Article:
As the 21st Century progresses, multiple givens of life continue to be turned on their heads. The way society perceived certain circumstances are reversed often as the people most affected by them begin to speak up. One of those is most certainly adoption, particularly foreign adoption, in which children are taken from one country to another.
We’re taught to think that adoption is a noble choice for would-be parents to make, that there are children who need homes and families, and that we should be able to provide for the children who already live before we add more to the throng of humans using up resources. We’re taught to think that it’s a cut-and-dry transaction in which a child from a sad life without a family is given a new happy life with a family and that the complicated human psyches that we are so familiar with in other scenarios just breeze through this process into loving arms.
Guess what? It turns out that adoption is very complicated. Especially for the people who were adopted. It turns out that they are multi-faceted complex human beings who grapple with numerous emotions regarding rejection, displacement, alienation, and other psychological distress.
That’s the story that Lisa Wool-Rim Sjöblom tells in her memoir Palimpsest: Documents From a Korean Adoption. Alternately heart-wrenching, maddening, and thoroughly informative, Sjöblom opens up her life and her heart to an audience for an astounding record of what this new perception of adoption means in regard to the experience of real people walking in the world, building lives, and seeking answers.
Sjöblom was adopted at the age of two from Korea, raised in Sweden and in constant struggle with a culture that she never felt she belonged in. Not that she was made to feel welcome. Sjöblom’s documentation of the casual prejudice she faced from Swedes is jarring and helpful in explaining what people from non-white cultures face in European countries and, of course, the United States. It’s hard to comprehend the piling-on of what I guess are considered micro-aggressions, a constant pricking of the skin that’s done enough with such consistency that real and permanent lesions form that keep so-called outsiders on the margins of white culture.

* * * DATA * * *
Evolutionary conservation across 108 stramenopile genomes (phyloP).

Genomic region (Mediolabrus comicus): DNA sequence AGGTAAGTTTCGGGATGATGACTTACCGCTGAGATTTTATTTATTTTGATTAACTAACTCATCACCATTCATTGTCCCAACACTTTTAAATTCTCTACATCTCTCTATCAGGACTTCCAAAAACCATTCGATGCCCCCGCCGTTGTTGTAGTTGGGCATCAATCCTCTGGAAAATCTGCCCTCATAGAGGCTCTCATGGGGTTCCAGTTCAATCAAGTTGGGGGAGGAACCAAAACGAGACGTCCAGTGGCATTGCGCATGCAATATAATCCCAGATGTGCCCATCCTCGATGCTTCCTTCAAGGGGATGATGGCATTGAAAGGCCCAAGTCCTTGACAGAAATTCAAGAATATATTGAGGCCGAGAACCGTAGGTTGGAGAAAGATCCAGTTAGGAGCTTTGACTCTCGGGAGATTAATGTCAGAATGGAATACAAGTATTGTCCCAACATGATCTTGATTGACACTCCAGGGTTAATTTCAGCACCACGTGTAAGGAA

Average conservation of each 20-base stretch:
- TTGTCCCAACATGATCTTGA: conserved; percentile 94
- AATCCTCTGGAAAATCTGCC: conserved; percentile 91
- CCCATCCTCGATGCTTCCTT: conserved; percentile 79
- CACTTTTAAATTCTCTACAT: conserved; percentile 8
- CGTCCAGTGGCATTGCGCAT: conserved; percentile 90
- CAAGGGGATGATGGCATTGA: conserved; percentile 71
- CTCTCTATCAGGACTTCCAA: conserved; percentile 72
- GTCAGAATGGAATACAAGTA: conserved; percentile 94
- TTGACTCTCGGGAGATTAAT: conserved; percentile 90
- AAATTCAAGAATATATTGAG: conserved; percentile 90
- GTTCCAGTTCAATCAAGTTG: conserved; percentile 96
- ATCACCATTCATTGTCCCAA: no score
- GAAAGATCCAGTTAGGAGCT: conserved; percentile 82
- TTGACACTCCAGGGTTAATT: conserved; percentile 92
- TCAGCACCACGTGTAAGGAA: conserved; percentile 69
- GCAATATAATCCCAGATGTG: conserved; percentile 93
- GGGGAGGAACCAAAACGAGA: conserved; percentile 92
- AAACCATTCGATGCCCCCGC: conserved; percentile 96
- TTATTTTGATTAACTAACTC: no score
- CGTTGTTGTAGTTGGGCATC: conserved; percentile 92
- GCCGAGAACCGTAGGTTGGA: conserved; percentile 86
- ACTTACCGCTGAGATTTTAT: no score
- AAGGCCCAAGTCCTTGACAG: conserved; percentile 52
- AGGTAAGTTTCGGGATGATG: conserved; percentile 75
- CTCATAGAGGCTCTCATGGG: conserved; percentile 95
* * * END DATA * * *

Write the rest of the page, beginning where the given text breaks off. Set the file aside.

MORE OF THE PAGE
Part of Sjöblom’s reaction to this experience is to embrace her Korean heritage as best she can. It can be a stumbling effort for her sometimes, and often seems like an effort to stave off the demons that push her to self-destruction. That happens too, though, that’s the other part of Sjöblom’s reaction and I imagine it’s the same for many others in her position.
She survives that period of her life and as an adult with her own children more seriously seeks to find out about her past. That’s the point where the personal nightmare becomes an officious, bureaucratic one that at certain points resembles something out of Orwell or even Kafka. As Sjöblom and her husband begin to seek information from Korean adoption agencies, their life becomes an onslaught of clumsy misinformation and self-serving hedging on behalf of the bureaucrats that inhabit the world of international adoptions in Korea.
In Palimpsest Sjöblom documents clearly each infuriating step of her quest to find her birth-parents — every letter, every email, every phone call, every meeting. It adds up to a litany of unreliable narrators that she is forced to depend upon for the information she needs. But documents contradict each other, agency workers contradict documents and other agency workers, and lies become apparent and multiple — as if someone in Sjöblom’s position needs further distress in regard to her own biography.
The thorough and honest way that Sjöblom presents the material in Palimpsest is admirable just for the transparency, but the idea that she is doing so with her own life in order to represent the stories of others who will go untold, or at least unacknowledged by the wider world, adds a nobility to the effort that I don’t think she was thinking. But there is an anger and a despair that she is able to express whether ruminating on the implications of the unseen effects of adoption, the circumstance of her own journey outside of Korea, or the corruption and deceit that unfolds as she tries to solve the simple mystery of who she is.
Thankfully, Sjöblom is able to direct these feelings into something constructive both for herself and for others facing similar emotions and challenges, as well as those of us who just need to understand the realities of the adoptee experience in order to treat them with more dignity, compassion, and openness. Palimpsest is as much a detailed and convincing argument for change as it is a personal testament of self.